http://blog.painsmith.co.uk/2010/03/26/housing-act-rent-increase-order-published/

jeffrey
26-03-2010, 13:48 PM
also applies to tenancies already in place at that time, i.e. tenancies where rent is £25-100K on 30th September will be liable for deposit protection (etc) the day after.
If deposit was paid before 1 October 2010 but the letting thereupon becomes an AST, how can deposit protection apply thereafter?

westminster
26-03-2010, 14:46 PM
If deposit was paid before 1 October 2010 but the letting thereupon becomes an AST, how can deposit protection apply thereafter?

It says, in the explanatory memorandum (link in the first link I posted):


4.6 The Housing Act 2004 made provision for a tenancy deposit scheme for the purposes of safeguarding tenancy deposits. Landlords of all assured shorthold tenancies entered into on or after 6 April 2007 had to protect their tenants’ deposits in a recognised scheme. We consider that those common law tenancies entered into on or after this date, and which will become assured shorthold tenancies when the rental threshold is increased, must protect their tenants’ deposits in a recognised scheme. Failure to comply with this requirement means a landlord will not be able to use notice only possession to recover his or her property.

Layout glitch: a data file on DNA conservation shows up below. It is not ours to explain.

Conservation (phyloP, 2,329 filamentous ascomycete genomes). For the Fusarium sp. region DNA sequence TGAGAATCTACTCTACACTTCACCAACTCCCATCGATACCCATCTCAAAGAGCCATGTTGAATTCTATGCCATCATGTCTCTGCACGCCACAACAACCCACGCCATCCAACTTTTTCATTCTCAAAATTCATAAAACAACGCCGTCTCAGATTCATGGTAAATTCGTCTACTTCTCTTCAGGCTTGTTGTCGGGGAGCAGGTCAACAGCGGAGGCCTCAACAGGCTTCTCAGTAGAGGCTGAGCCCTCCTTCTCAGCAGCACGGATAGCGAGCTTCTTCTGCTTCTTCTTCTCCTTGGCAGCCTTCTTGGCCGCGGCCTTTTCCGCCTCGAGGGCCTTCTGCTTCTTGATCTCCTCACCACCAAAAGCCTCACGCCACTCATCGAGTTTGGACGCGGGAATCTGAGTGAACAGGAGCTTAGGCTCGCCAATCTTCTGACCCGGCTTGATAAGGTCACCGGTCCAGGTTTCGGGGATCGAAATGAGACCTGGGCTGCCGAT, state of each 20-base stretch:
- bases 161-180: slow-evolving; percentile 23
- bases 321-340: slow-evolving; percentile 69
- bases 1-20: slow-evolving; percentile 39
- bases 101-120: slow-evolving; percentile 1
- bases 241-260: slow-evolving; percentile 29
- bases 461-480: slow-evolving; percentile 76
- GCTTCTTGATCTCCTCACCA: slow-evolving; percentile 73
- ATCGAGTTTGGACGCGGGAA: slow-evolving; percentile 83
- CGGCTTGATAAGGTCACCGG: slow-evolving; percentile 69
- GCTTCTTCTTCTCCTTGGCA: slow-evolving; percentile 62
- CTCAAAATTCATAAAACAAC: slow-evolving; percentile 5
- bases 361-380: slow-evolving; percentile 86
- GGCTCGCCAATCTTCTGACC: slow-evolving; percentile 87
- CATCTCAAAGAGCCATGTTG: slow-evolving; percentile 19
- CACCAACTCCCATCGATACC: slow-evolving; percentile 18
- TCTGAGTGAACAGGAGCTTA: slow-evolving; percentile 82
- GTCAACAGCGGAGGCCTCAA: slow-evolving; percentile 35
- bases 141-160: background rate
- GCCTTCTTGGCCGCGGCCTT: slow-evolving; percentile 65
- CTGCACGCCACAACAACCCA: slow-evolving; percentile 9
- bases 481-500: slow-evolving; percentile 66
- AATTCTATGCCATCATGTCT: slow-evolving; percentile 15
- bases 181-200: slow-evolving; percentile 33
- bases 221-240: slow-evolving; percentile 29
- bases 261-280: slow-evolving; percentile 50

There's also this somewhat confusing paragraph:


4.4 The new rental threshold will affect the existing rights of those landlords and tenants who have already taken out tenancy agreements. We consider the proposed increase in rental threshold is prospective rather than retrospective because it will not affect the rights of tenants and landlords prior to its commencement.

As the PainSmith article points out, this may indeed create difficulties in terms of potentially exposing LLs to non-compliance claims.

jeffrey
29-03-2010, 12:23 PM
It's not before time that they put up the threshold. Too many landlords simply don't want to give tenants their deposit back at all.

I had an issue with my old landlord and after about 6 months of getting nowhere, I used a company called Recover My Deposit to take it on fo me.